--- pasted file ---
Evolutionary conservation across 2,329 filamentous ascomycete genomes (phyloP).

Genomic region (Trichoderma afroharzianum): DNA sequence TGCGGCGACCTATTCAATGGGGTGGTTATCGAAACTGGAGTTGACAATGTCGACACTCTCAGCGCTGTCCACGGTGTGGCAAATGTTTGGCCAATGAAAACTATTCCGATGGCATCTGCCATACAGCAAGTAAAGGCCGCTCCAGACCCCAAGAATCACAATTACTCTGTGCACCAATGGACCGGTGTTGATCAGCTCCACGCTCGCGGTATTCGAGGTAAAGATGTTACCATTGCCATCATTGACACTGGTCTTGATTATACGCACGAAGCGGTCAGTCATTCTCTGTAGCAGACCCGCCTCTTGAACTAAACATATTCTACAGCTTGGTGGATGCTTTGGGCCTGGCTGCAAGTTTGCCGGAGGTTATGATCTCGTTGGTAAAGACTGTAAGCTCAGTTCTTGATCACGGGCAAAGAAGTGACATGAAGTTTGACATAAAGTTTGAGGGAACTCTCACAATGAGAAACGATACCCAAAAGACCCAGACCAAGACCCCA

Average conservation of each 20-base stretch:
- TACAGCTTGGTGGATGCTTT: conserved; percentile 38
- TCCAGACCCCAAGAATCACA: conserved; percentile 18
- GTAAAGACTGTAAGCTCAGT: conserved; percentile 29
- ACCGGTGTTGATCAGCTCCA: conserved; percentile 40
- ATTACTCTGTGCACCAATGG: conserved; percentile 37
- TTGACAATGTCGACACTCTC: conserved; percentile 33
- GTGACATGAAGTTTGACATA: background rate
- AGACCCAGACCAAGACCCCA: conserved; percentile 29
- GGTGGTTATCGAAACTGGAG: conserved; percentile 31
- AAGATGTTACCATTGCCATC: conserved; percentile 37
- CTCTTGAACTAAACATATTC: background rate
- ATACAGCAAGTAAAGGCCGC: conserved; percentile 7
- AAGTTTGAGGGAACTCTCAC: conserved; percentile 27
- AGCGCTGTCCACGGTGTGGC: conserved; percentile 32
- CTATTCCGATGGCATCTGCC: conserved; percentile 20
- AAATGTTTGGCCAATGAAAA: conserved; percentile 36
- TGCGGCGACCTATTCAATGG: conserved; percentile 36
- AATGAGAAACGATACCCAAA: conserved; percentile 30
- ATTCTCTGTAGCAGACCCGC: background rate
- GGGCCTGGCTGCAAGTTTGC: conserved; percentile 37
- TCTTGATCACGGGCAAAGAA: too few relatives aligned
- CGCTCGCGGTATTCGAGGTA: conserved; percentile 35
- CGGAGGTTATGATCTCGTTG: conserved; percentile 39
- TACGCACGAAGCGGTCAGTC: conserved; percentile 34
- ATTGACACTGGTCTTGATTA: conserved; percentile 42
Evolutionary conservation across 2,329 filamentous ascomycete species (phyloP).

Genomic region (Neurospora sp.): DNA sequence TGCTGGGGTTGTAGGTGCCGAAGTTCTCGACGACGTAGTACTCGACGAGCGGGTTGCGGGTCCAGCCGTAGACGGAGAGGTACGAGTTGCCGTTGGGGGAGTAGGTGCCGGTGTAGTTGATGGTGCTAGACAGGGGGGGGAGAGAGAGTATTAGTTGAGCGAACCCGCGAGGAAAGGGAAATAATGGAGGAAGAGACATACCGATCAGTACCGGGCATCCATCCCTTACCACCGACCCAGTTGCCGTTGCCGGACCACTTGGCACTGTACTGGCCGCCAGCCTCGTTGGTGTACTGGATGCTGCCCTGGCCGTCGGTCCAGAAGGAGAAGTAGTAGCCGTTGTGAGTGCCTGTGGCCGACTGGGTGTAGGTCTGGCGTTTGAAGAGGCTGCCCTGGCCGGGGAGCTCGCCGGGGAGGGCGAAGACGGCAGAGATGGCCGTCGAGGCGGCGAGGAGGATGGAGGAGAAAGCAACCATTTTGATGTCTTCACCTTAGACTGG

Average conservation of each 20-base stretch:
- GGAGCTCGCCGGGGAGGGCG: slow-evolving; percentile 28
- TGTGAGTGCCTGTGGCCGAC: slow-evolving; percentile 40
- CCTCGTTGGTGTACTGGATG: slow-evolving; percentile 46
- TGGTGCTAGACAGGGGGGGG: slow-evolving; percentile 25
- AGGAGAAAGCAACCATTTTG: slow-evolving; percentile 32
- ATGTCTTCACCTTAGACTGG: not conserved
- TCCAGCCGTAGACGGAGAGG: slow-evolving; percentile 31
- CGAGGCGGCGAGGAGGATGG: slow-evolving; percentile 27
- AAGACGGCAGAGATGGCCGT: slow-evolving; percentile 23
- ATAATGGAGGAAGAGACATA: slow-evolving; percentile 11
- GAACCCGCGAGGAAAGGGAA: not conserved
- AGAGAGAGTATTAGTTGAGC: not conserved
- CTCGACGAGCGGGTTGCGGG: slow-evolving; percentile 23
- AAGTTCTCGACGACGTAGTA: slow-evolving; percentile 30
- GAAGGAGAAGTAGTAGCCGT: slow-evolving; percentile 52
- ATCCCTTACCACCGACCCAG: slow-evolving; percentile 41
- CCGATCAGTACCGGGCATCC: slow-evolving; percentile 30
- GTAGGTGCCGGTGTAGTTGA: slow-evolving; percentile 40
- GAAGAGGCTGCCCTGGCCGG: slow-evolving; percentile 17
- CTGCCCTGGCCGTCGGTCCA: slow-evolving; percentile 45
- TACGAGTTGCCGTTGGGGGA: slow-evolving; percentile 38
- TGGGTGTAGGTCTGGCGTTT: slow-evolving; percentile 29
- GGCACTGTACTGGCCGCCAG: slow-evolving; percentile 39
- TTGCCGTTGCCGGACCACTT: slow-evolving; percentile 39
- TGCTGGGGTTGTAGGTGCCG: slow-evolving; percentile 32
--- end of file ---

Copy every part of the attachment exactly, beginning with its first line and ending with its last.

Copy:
Evolutionary conservation across 2,329 filamentous ascomycete genomes (phyloP).

Genomic region (Trichoderma afroharzianum): DNA sequence TGCGGCGACCTATTCAATGGGGTGGTTATCGAAACTGGAGTTGACAATGTCGACACTCTCAGCGCTGTCCACGGTGTGGCAAATGTTTGGCCAATGAAAACTATTCCGATGGCATCTGCCATACAGCAAGTAAAGGCCGCTCCAGACCCCAAGAATCACAATTACTCTGTGCACCAATGGACCGGTGTTGATCAGCTCCACGCTCGCGGTATTCGAGGTAAAGATGTTACCATTGCCATCATTGACACTGGTCTTGATTATACGCACGAAGCGGTCAGTCATTCTCTGTAGCAGACCCGCCTCTTGAACTAAACATATTCTACAGCTTGGTGGATGCTTTGGGCCTGGCTGCAAGTTTGCCGGAGGTTATGATCTCGTTGGTAAAGACTGTAAGCTCAGTTCTTGATCACGGGCAAAGAAGTGACATGAAGTTTGACATAAAGTTTGAGGGAACTCTCACAATGAGAAACGATACCCAAAAGACCCAGACCAAGACCCCA

Average conservation of each 20-base stretch:
- TACAGCTTGGTGGATGCTTT: conserved; percentile 38
- TCCAGACCCCAAGAATCACA: conserved; percentile 18
- GTAAAGACTGTAAGCTCAGT: conserved; percentile 29
- ACCGGTGTTGATCAGCTCCA: conserved; percentile 40
- ATTACTCTGTGCACCAATGG: conserved; percentile 37
- TTGACAATGTCGACACTCTC: conserved; percentile 33
- GTGACATGAAGTTTGACATA: background rate
- AGACCCAGACCAAGACCCCA: conserved; percentile 29
- GGTGGTTATCGAAACTGGAG: conserved; percentile 31
- AAGATGTTACCATTGCCATC: conserved; percentile 37
- CTCTTGAACTAAACATATTC: background rate
- ATACAGCAAGTAAAGGCCGC: conserved; percentile 7
- AAGTTTGAGGGAACTCTCAC: conserved; percentile 27
- AGCGCTGTCCACGGTGTGGC: conserved; percentile 32
- CTATTCCGATGGCATCTGCC: conserved; percentile 20
- AAATGTTTGGCCAATGAAAA: conserved; percentile 36
- TGCGGCGACCTATTCAATGG: conserved; percentile 36
- AATGAGAAACGATACCCAAA: conserved; percentile 30
- ATTCTCTGTAGCAGACCCGC: background rate
- GGGCCTGGCTGCAAGTTTGC: conserved; percentile 37
- TCTTGATCACGGGCAAAGAA: too few relatives aligned
- CGCTCGCGGTATTCGAGGTA: conserved; percentile 35
- CGGAGGTTATGATCTCGTTG: conserved; percentile 39
- TACGCACGAAGCGGTCAGTC: conserved; percentile 34
- ATTGACACTGGTCTTGATTA: conserved; percentile 42
Evolutionary conservation across 2,329 filamentous ascomycete species (phyloP).

Genomic region (Neurospora sp.): DNA sequence TGCTGGGGTTGTAGGTGCCGAAGTTCTCGACGACGTAGTACTCGACGAGCGGGTTGCGGGTCCAGCCGTAGACGGAGAGGTACGAGTTGCCGTTGGGGGAGTAGGTGCCGGTGTAGTTGATGGTGCTAGACAGGGGGGGGAGAGAGAGTATTAGTTGAGCGAACCCGCGAGGAAAGGGAAATAATGGAGGAAGAGACATACCGATCAGTACCGGGCATCCATCCCTTACCACCGACCCAGTTGCCGTTGCCGGACCACTTGGCACTGTACTGGCCGCCAGCCTCGTTGGTGTACTGGATGCTGCCCTGGCCGTCGGTCCAGAAGGAGAAGTAGTAGCCGTTGTGAGTGCCTGTGGCCGACTGGGTGTAGGTCTGGCGTTTGAAGAGGCTGCCCTGGCCGGGGAGCTCGCCGGGGAGGGCGAAGACGGCAGAGATGGCCGTCGAGGCGGCGAGGAGGATGGAGGAGAAAGCAACCATTTTGATGTCTTCACCTTAGACTGG

Average conservation of each 20-base stretch:
- GGAGCTCGCCGGGGAGGGCG: slow-evolving; percentile 28
- TGTGAGTGCCTGTGGCCGAC: slow-evolving; percentile 40
- CCTCGTTGGTGTACTGGATG: slow-evolving; percentile 46
- TGGTGCTAGACAGGGGGGGG: slow-evolving; percentile 25
- AGGAGAAAGCAACCATTTTG: slow-evolving; percentile 32
- ATGTCTTCACCTTAGACTGG: not conserved
- TCCAGCCGTAGACGGAGAGG: slow-evolving; percentile 31
- CGAGGCGGCGAGGAGGATGG: slow-evolving; percentile 27
- AAGACGGCAGAGATGGCCGT: slow-evolving; percentile 23
- ATAATGGAGGAAGAGACATA: slow-evolving; percentile 11
- GAACCCGCGAGGAAAGGGAA: not conserved
- AGAGAGAGTATTAGTTGAGC: not conserved
- CTCGACGAGCGGGTTGCGGG: slow-evolving; percentile 23
- AAGTTCTCGACGACGTAGTA: slow-evolving; percentile 30
- GAAGGAGAAGTAGTAGCCGT: slow-evolving; percentile 52
- ATCCCTTACCACCGACCCAG: slow-evolving; percentile 41
- CCGATCAGTACCGGGCATCC: slow-evolving; percentile 30
- GTAGGTGCCGGTGTAGTTGA: slow-evolving; percentile 40
- GAAGAGGCTGCCCTGGCCGG: slow-evolving; percentile 17
- CTGCCCTGGCCGTCGGTCCA: slow-evolving; percentile 45
- TACGAGTTGCCGTTGGGGGA: slow-evolving; percentile 38
- TGGGTGTAGGTCTGGCGTTT: slow-evolving; percentile 29
- GGCACTGTACTGGCCGCCAG: slow-evolving; percentile 39
- TTGCCGTTGCCGGACCACTT: slow-evolving; percentile 39
- TGCTGGGGTTGTAGGTGCCG: slow-evolving; percentile 32